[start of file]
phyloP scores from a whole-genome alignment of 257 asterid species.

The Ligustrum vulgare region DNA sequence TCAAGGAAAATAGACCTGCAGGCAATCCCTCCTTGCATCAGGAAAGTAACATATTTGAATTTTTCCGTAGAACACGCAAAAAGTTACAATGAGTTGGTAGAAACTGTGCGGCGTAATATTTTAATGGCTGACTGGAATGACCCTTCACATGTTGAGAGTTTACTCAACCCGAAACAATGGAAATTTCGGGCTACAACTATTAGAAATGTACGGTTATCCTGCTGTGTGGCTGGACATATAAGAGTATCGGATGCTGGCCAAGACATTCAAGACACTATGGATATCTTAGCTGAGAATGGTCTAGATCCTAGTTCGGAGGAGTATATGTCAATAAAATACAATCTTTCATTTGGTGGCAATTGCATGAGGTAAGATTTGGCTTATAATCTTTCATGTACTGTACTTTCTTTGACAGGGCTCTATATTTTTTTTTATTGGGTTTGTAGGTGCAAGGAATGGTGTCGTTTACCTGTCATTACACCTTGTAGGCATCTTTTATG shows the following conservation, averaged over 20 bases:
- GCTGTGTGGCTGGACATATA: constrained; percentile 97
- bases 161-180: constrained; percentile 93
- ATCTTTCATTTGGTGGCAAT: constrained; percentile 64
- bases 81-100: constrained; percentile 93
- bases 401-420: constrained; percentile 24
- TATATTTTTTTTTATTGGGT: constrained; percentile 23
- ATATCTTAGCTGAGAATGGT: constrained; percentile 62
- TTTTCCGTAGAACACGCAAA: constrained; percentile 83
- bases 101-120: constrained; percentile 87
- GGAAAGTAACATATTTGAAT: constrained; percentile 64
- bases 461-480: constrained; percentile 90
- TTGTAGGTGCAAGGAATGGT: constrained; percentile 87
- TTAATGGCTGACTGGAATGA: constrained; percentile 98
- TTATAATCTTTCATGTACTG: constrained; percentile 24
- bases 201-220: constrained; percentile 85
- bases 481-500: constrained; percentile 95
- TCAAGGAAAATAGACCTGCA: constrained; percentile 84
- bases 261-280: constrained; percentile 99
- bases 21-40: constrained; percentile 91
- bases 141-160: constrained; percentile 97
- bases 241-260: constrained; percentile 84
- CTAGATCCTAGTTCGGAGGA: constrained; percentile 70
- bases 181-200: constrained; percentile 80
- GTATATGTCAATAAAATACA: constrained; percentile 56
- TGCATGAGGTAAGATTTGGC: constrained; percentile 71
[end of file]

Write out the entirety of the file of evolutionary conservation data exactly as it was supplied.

phyloP scores from a whole-genome alignment of 257 asterid species.

The Ligustrum vulgare region DNA sequence TCAAGGAAAATAGACCTGCAGGCAATCCCTCCTTGCATCAGGAAAGTAACATATTTGAATTTTTCCGTAGAACACGCAAAAAGTTACAATGAGTTGGTAGAAACTGTGCGGCGTAATATTTTAATGGCTGACTGGAATGACCCTTCACATGTTGAGAGTTTACTCAACCCGAAACAATGGAAATTTCGGGCTACAACTATTAGAAATGTACGGTTATCCTGCTGTGTGGCTGGACATATAAGAGTATCGGATGCTGGCCAAGACATTCAAGACACTATGGATATCTTAGCTGAGAATGGTCTAGATCCTAGTTCGGAGGAGTATATGTCAATAAAATACAATCTTTCATTTGGTGGCAATTGCATGAGGTAAGATTTGGCTTATAATCTTTCATGTACTGTACTTTCTTTGACAGGGCTCTATATTTTTTTTTATTGGGTTTGTAGGTGCAAGGAATGGTGTCGTTTACCTGTCATTACACCTTGTAGGCATCTTTTATG shows the following conservation, averaged over 20 bases:
- GCTGTGTGGCTGGACATATA: constrained; percentile 97
- bases 161-180: constrained; percentile 93
- ATCTTTCATTTGGTGGCAAT: constrained; percentile 64
- bases 81-100: constrained; percentile 93
- bases 401-420: constrained; percentile 24
- TATATTTTTTTTTATTGGGT: constrained; percentile 23
- ATATCTTAGCTGAGAATGGT: constrained; percentile 62
- TTTTCCGTAGAACACGCAAA: constrained; percentile 83
- bases 101-120: constrained; percentile 87
- GGAAAGTAACATATTTGAAT: constrained; percentile 64
- bases 461-480: constrained; percentile 90
- TTGTAGGTGCAAGGAATGGT: constrained; percentile 87
- TTAATGGCTGACTGGAATGA: constrained; percentile 98
- TTATAATCTTTCATGTACTG: constrained; percentile 24
- bases 201-220: constrained; percentile 85
- bases 481-500: constrained; percentile 95
- TCAAGGAAAATAGACCTGCA: constrained; percentile 84
- bases 261-280: constrained; percentile 99
- bases 21-40: constrained; percentile 91
- bases 141-160: constrained; percentile 97
- bases 241-260: constrained; percentile 84
- CTAGATCCTAGTTCGGAGGA: constrained; percentile 70
- bases 181-200: constrained; percentile 80
- GTATATGTCAATAAAATACA: constrained; percentile 56
- TGCATGAGGTAAGATTTGGC: constrained; percentile 71